Licensing provides a great opportunity both in the form of products and services to connect with consumers and for extending their reach to new product categories, territories and distribution channels. Not only does it provide touch points for consumers to actually experience the brand in its glory, it also generates revenues in billions of dollars worldwide.
Though licensing business is in an embryonic stage, it still is a huge opportunity as India has a vibrant entertainment market and a captive consuming class that consumes the brands through TV, theatricals and events.
One of the most critical prerequisites is organised retail. The single largest differentiating factor in India and developed licensing market is retail and the opportunities it holds for exponential growth of the licensing business.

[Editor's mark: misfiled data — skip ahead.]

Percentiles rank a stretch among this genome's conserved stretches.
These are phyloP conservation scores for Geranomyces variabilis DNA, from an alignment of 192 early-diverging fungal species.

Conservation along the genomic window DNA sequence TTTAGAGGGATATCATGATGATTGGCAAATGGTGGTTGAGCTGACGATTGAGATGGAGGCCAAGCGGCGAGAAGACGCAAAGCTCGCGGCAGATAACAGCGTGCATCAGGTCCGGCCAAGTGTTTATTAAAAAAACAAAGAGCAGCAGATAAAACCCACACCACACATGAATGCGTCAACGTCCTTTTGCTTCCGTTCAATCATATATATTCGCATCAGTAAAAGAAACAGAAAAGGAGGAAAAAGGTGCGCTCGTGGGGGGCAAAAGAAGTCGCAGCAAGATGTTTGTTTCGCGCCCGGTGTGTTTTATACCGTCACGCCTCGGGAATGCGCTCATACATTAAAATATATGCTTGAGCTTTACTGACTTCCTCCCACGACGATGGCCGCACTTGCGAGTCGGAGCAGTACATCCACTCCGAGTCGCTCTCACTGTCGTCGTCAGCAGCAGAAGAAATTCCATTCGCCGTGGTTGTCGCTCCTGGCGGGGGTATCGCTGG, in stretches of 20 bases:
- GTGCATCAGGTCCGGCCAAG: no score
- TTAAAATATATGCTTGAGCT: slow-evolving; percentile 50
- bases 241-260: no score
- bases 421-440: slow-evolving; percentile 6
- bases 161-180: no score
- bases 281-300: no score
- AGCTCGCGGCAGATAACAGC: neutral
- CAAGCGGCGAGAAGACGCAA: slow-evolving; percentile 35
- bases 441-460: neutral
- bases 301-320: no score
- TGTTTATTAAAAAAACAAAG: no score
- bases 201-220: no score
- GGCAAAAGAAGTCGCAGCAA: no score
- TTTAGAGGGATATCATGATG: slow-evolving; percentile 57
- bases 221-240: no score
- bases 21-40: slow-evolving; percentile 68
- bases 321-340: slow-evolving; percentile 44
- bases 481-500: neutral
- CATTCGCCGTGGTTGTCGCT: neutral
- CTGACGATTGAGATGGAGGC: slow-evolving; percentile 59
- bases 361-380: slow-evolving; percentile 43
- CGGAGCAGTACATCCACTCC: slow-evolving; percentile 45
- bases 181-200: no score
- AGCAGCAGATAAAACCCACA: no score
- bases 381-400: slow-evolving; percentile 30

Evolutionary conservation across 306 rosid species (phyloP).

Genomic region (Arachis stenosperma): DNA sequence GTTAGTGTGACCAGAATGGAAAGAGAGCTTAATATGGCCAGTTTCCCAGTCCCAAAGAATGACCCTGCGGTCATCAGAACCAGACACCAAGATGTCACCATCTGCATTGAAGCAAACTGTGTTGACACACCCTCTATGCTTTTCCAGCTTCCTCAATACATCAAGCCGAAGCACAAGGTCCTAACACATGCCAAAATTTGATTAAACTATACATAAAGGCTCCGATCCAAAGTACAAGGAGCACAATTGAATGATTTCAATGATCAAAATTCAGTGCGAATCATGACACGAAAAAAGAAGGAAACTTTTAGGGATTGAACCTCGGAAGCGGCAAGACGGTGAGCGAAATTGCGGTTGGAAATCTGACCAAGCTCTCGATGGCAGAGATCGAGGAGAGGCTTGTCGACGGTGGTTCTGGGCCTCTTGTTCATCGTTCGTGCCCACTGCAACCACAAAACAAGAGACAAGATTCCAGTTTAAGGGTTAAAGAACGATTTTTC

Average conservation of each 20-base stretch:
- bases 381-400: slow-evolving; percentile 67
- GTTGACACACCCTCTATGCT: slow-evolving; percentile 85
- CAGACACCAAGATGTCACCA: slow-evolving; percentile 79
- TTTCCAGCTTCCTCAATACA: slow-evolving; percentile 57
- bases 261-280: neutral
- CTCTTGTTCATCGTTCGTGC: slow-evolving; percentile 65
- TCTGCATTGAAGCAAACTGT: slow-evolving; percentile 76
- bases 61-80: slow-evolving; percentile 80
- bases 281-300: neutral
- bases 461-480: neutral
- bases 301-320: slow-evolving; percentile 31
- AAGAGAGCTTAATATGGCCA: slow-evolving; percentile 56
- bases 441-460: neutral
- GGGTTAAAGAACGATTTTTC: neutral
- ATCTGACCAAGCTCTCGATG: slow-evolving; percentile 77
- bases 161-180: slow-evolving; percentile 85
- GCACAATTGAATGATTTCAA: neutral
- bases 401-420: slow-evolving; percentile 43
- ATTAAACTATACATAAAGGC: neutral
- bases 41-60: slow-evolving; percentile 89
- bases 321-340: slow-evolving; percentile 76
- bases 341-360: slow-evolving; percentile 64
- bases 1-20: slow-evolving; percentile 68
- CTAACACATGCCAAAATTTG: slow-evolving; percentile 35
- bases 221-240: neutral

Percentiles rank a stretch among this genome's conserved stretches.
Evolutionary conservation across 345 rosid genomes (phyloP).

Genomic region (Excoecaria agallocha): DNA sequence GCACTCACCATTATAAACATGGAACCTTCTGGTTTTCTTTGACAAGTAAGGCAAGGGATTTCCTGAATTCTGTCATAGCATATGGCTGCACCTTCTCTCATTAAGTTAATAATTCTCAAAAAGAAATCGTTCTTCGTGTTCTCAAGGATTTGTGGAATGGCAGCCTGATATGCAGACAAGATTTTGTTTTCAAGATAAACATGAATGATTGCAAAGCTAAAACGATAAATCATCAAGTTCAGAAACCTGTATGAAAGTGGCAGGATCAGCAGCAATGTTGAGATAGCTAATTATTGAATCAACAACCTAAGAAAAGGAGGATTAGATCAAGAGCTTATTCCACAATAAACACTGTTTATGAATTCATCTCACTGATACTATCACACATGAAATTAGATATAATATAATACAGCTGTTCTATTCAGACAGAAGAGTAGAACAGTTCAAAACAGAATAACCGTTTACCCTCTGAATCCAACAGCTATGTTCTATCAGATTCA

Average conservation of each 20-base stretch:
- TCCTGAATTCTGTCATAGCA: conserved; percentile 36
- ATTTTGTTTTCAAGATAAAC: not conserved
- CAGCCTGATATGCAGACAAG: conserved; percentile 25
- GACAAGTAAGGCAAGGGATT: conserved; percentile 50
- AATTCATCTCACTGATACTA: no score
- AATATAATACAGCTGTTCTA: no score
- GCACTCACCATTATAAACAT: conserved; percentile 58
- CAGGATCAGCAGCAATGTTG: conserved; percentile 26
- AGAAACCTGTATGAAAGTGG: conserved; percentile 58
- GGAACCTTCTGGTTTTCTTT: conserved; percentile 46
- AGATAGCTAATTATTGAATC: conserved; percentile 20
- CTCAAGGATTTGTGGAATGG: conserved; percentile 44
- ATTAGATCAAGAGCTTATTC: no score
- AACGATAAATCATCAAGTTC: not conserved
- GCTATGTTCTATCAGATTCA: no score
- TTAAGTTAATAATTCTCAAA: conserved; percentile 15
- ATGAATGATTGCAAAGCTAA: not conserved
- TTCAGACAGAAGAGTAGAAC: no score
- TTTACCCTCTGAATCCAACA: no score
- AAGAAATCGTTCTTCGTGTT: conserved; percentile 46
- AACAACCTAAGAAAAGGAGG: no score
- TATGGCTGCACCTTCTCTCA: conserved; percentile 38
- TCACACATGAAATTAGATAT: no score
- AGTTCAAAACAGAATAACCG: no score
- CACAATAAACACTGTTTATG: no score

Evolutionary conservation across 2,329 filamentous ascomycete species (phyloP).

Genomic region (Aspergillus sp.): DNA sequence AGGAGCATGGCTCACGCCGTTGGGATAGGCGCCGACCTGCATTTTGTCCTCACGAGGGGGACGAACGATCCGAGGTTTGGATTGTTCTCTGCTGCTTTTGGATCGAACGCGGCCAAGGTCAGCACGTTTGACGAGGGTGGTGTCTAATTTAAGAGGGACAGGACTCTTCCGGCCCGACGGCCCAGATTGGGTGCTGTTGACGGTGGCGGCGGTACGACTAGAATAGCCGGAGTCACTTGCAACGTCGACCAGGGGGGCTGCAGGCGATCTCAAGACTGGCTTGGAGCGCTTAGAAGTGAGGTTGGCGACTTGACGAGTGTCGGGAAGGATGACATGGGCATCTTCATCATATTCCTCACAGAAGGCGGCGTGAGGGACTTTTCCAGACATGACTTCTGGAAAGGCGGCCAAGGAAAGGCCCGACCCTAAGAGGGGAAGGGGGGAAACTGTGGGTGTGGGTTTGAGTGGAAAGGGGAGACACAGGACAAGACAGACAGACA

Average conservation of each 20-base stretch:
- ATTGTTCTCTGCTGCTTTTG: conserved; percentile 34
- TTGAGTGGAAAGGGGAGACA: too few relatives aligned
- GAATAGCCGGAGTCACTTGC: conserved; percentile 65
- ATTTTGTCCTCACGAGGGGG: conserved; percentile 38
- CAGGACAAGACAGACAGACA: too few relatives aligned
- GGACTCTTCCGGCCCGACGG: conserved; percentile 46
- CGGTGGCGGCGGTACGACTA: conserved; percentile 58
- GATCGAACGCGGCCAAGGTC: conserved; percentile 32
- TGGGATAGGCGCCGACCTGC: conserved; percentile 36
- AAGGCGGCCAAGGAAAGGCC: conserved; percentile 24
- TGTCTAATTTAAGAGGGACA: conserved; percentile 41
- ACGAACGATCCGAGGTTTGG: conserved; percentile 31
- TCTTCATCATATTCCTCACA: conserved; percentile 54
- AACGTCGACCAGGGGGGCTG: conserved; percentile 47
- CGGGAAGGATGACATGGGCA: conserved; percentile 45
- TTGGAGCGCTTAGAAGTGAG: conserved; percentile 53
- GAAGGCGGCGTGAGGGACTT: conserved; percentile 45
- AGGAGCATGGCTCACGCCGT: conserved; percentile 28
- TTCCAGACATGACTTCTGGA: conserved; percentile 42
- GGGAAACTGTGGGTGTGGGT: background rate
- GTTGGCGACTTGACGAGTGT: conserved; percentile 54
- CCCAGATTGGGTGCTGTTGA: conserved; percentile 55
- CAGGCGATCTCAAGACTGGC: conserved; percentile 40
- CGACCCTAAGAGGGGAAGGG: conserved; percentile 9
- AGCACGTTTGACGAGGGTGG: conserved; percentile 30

Providing an industry perspective, Dream Theatre CEO and founder Jiggy George said, “As organised retail grows, so will the licensing and merchandising business. Organised retail ensures reach, a conducive environment to sell and less pirated products in the market. Currently, L&M seems more like a marketing exercise in Bollywood and is only thought of just before the launch of a movie. We need to move beyond that and see if we can incorporate it into the script.”
Currently, the L&M market comprises a small one per cent of the entire $180 billion industry and the licensing revenue ranges from Rs 250–500 crore in retail. Industry experts expect the number to increase by 20 per cent every year as retailers get more confident. YRF, for example, has five partners and aims to take this tally to 15–20 partners by year-end.